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Consumer Behavior and Firms’ Response

Area Description

The work program of the research group is divided into three areas. "Consumer Behavior and Firms' Response" is one of them. Each area is divided into three projects. This area's projects are:

Code Project Leader Project Title Institution
P4 Grunewald, Heidhues Firms' Response to Directed Attention Alloation Frankfurt School, HHU
P5 Dertwinkel-Kalt, Normann Firms' Response to Non-Directed Attention Allocation Münster, HHU
P6 Karle, Zulehner Consumer Inertia and Switching Behavior Frankfurt School, Wien


P4: Firms' Response to Directed Attention Alloation

This project seeks to improve our understanding of how consumers direct attention to different tasks, and how consumer policies that aim to limit the exploitation of inattentive consumers affect the attention allocation of consumers. Competition in the marketplace together with the consumer protection regime determines what consumers need and want to pay attention to, and what consumer pay attention to feeds back into how firms compete for consumers in the first place. We study this nexus of interactions with a focus on consumer attention allocation. To achieve this objective, we will run carefully designed experiments in order to learn more about how well consumer attention allocation decisions correspond to those predicted by existing theories. This will provide a better understanding of how individuals divide cognitive resources across tasks. In market settings, the optimal design of products and contracts by firms affects how consumers allocate their attention across tasks and markets, which in turn feeds back into firms’ decisions how to design products and contracts. Furthermore, consumer policy, which in OECD countries heavily regulates which products and contracts firms may offer in the market, determines how much attention consumers need to spend to avoid being exploited, and thus interacts with consumer attention allocation decisions as well as firms’ strategic decisions. We thus plan to study the impact of various regulatory choices on consumer attention decisions and market outcomes theoretically. Finally, complementing the laboratory evidence as well as the theory developed, we plan to use observational evidence to test how firms respond to limited attention of consumers in the field. We plan to empirically study whether firms discriminate against consumers with more limited attention or lower cognitive ability. We anticipate that our research generates important new insights on the pros and cons of different consumer-protection-regulation regimes.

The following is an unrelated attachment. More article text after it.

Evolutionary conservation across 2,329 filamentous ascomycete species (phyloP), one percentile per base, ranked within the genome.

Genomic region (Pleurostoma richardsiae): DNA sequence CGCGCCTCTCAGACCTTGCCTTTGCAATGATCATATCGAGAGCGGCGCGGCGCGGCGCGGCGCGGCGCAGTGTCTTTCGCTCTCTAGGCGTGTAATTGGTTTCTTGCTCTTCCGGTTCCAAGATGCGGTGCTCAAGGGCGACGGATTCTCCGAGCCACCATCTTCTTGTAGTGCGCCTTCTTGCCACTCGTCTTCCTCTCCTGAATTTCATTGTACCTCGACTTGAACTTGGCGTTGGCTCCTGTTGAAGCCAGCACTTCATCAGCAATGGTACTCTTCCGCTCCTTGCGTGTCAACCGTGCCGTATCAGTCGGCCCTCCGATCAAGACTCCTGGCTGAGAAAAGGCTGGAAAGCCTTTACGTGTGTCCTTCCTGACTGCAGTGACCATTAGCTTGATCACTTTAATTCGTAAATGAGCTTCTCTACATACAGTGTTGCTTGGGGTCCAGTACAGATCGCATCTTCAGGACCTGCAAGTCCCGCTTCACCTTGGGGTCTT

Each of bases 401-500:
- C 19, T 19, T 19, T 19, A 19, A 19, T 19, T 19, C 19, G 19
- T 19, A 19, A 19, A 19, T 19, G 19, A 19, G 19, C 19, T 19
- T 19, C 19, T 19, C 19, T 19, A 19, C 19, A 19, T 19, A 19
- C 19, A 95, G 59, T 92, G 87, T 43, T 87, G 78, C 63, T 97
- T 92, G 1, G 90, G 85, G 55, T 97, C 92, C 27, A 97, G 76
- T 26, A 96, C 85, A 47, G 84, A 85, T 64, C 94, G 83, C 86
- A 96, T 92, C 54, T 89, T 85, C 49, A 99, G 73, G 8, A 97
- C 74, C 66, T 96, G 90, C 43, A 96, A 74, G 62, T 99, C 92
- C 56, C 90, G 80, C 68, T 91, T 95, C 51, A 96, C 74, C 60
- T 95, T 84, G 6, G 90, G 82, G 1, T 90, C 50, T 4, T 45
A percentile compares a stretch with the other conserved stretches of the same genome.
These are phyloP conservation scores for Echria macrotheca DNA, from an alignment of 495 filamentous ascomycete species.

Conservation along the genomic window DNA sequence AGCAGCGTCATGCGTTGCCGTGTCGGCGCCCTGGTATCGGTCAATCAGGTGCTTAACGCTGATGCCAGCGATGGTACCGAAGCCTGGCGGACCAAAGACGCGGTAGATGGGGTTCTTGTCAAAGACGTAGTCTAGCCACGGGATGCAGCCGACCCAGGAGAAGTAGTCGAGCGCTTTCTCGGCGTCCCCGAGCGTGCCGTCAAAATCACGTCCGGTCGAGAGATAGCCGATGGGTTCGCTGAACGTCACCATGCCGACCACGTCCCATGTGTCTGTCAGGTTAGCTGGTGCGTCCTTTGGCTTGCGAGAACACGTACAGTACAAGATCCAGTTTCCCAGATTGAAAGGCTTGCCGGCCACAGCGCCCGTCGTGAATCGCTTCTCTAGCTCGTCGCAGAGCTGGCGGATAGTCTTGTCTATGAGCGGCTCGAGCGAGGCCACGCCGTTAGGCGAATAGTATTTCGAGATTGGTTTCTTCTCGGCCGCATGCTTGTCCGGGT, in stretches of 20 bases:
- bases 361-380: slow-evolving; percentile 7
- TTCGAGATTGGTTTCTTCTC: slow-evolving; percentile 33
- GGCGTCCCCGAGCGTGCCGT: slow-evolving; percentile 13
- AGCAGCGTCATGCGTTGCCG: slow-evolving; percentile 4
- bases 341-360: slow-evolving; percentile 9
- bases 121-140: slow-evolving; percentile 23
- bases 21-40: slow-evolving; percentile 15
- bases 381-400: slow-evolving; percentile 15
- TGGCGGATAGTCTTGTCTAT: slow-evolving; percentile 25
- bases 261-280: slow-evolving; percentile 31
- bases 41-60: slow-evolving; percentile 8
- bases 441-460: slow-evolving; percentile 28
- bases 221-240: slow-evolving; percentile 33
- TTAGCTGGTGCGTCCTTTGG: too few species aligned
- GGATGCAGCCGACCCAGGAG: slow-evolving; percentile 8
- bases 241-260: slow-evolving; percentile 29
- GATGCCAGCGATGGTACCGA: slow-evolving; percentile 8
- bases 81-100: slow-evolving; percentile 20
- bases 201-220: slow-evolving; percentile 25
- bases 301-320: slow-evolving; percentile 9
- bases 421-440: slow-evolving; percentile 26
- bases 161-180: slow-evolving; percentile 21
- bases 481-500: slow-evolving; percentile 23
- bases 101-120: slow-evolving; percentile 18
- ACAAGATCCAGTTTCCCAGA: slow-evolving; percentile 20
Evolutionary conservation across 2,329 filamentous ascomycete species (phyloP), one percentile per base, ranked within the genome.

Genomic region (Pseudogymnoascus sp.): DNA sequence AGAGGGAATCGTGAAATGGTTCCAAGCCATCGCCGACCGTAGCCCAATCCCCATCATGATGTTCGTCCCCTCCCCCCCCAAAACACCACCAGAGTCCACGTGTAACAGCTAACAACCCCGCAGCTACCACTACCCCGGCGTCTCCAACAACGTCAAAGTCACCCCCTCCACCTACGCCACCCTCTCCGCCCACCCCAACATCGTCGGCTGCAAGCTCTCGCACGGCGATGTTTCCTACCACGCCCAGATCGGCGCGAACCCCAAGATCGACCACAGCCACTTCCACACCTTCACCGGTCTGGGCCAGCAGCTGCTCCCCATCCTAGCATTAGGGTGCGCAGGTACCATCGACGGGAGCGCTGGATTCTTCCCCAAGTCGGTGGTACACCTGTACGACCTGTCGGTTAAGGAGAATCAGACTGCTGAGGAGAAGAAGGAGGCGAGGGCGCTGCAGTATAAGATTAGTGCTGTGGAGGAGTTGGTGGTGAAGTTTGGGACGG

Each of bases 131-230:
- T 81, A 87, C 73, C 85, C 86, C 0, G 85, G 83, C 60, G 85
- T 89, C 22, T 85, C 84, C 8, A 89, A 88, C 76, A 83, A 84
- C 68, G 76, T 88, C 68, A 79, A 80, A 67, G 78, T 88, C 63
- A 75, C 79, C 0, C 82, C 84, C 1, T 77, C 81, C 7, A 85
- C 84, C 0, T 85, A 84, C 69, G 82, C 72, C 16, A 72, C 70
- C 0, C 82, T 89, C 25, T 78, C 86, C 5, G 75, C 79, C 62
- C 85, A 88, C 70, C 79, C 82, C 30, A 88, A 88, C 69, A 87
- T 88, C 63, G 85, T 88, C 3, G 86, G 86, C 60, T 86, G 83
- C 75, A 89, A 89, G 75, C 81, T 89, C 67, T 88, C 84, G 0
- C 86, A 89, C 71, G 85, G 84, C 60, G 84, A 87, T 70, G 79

P5: Firms' Response to Non-Directed Attention Allocation